Please use this identifier to cite or link to this item: http://hdl.handle.net/2122/7079
AuthorsCinti, F. R.* 
Pantosti, D.* 
De Martini, P. M.* 
Pucci, S.* 
Civico, R.* 
Pierdominici, S.* 
Cucci, L.* 
Brunori, C. A.* 
Pinzi, S.* 
Patera, A.* 
TitleEvidence for surface faulting events along the Paganica fault prior to the 6 April 2009 L’Aquila earthquake (central Italy)
Other TitlesPaleoearthquakes on the Paganica Fault
Issue Date2011
Series/Report no./116 (2011)
DOI10.1029/2010JB007988
URIhttp://hdl.handle.net/2122/7079
Keywords2009 L'Aquila seismic sequence
paleoearthquakes
Paganica fault
Subject Classification04. Solid Earth::04.04. Geology::04.04.01. Earthquake geology and paleoseismology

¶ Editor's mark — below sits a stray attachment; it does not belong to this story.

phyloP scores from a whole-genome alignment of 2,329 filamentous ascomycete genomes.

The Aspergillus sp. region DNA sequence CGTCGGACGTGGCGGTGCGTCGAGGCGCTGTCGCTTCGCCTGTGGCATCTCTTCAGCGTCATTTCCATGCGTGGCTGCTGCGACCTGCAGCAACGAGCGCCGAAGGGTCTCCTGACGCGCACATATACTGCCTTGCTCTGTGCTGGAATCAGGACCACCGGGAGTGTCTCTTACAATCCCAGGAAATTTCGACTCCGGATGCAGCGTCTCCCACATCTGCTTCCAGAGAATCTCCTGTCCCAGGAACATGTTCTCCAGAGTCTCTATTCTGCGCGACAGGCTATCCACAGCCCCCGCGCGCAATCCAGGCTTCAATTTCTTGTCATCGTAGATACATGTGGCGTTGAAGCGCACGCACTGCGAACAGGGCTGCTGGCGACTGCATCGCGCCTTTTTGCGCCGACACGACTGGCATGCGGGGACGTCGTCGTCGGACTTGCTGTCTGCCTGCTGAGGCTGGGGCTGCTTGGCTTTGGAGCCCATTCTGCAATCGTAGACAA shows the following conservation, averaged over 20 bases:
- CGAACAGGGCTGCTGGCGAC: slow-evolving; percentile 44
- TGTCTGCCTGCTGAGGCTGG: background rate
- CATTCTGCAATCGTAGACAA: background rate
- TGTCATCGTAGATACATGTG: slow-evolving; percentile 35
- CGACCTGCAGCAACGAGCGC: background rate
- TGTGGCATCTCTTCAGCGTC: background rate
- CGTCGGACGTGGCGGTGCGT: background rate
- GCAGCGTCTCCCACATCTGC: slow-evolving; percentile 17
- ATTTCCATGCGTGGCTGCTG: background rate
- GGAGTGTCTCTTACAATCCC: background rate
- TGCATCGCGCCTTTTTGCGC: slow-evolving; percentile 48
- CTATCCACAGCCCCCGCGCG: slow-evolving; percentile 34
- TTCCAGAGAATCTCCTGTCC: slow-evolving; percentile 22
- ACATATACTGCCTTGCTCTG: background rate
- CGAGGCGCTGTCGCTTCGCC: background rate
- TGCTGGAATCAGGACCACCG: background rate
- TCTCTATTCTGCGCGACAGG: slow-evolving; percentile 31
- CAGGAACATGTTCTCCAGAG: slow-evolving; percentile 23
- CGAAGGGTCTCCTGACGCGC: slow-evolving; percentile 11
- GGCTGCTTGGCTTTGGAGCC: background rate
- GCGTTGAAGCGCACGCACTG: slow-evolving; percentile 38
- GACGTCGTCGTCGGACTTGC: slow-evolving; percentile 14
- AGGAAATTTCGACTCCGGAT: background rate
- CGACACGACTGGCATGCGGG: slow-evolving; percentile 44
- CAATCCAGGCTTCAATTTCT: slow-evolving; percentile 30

AbstractWe performed paleoseismological investigations at four sites across the normal Paganica fault (PF) (source of the 2009 Mw 6.3 L’Aquila earthquake), with the goal of reconstructing the rupture history and of contributing to the evaluation of the maximum event expected along the PF. We recognized five distinct surface faulting earthquakes (including the 2009) in the trenches. The age of the penultimate event is consistent with the 1461 earthquake; the third event back occurred around 1000 AD. The two oldest events have larger uncertainties and occurred in the interval 760 BC–670 AD and 2900–760 BC, respectively. The along‐strike vertical displacement for each paleoevent has a limited variability consistently with the fairly homogeneous slip observed in 2009 along the northern part of the rupture. Conversely, the throws change between distinct events and range between 0.15 m in 2009 (maximum estimate) and close to 0.4 (lower bound estimate) in earlier events. These paleorecords and the high fault escarpments imply that earthquakes larger than 2009 occurred on the PF, with implications for the level of hazard. Recurrence intervals also reflect a change with time, the average interval before ∼1000 AD is longer compared to that after this date. Two events occurred in the 2000– 4000 years preceding ∼1000 AD, while three events occurred since ∼1000 AD. The age uncertainties affecting the interpreted events prevent the evaluation of a unique value for interevent interval; the older events appear closely spaced in time or far apart depending on the upper or lower boundary of the age interval. We tentatively assign an average interevent time of ∼500 years for the three youngest events, whereas the time elapsed between the previous ones could be larger, in the order of 1000–2000 years. We calculate a late Pleistocene dip‐slip rate for the PF of 0.2–0.4 mm/yr, consistent with 0.25–0.5 mm/yr for the early Pleistocene. Using age and throw of individual events, we calculate a similar late Holocene average dip‐slip rate of ∼0.3–0.4 mm/yr. This suggests that the portion of the PF where the 2009 continuous surface faulting occurred has fairly a constant average slip release since late Pleistocene. Finally, we discuss different rupture scenarios and alternative models of occurrence compatible with our data and their variability.
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